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Street: Falling unemployment not good for stocks

A worker assembles stand mixers on the production line at the Whirlpool KitchenAid manufacturing facility in Greenville, Ohio.
Luke Sharrett | Bloomberg | Getty Images
A worker assembles stand mixers on the production line at the Whirlpool KitchenAid manufacturing facility in Greenville, Ohio.

As unemployment falls, so too may the stock market.

This cold-hearted theory is being proposed by many on Wall Street.

"Signs of pressure from labor costs are starting to rear their head," Bank of Merrill Lynch equity strategist, Savita Subramanian, told clients on Monday.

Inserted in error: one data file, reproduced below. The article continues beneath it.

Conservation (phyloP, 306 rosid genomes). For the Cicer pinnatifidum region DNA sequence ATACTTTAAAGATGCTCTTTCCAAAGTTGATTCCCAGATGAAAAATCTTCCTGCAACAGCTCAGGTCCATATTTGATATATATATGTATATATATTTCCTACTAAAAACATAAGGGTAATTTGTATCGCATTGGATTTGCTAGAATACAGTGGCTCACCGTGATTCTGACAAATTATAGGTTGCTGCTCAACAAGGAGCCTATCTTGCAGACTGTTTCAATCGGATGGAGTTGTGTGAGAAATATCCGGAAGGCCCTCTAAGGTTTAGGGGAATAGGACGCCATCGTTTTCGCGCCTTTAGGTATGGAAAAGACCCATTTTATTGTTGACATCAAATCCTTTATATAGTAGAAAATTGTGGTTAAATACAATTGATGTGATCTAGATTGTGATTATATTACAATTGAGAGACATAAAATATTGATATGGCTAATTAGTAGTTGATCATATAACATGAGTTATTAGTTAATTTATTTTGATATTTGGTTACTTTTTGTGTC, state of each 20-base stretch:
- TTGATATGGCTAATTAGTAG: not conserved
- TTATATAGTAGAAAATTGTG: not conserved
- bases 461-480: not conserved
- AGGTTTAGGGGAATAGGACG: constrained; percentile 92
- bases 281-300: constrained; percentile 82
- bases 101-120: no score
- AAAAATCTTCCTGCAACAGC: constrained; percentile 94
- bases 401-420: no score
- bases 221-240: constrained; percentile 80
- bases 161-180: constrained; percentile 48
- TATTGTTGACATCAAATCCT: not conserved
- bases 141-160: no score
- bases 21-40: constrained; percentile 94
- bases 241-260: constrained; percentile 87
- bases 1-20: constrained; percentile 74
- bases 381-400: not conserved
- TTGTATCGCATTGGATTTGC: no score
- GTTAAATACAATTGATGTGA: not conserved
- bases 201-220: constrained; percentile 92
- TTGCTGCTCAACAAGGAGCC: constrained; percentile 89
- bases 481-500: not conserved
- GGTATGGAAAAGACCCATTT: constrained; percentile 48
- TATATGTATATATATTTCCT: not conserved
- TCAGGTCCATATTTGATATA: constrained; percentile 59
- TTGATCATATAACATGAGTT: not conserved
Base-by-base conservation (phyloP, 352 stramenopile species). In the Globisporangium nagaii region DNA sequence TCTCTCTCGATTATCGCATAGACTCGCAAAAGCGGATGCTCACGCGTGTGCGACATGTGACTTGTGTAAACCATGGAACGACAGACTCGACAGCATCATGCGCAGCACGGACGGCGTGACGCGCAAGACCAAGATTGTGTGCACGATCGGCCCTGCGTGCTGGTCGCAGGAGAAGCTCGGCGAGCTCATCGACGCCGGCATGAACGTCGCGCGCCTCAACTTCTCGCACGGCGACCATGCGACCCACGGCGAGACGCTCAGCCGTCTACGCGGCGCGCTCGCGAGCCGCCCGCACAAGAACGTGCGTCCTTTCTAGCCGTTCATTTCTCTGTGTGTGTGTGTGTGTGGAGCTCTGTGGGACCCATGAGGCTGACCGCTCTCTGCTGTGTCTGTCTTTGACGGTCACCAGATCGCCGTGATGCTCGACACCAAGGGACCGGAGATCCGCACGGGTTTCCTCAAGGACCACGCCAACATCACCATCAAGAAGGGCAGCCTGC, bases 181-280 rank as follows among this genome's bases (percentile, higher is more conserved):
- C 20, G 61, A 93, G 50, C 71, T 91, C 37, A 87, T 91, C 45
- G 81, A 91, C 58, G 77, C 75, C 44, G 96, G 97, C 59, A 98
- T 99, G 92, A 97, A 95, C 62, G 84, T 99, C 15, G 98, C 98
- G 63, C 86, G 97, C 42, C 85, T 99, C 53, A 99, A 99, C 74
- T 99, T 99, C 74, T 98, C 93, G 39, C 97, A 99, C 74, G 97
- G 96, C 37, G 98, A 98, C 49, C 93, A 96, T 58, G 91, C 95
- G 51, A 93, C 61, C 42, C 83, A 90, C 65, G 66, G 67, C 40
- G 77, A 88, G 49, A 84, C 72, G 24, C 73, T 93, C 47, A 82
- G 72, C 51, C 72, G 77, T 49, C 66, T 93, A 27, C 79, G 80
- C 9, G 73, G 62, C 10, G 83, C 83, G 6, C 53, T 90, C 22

Many companies in the S&P 500 this month have issued negative earnings pre-announcements and lower guidance because of rising wages and higher costs for benefits.

Case in point, during a conference call Monday, Brian Goldner, Hasbro CEO, noted that the single biggest input cost for the firm is labor. "We continue to see labor inflation rates in the double-digit range," he said.

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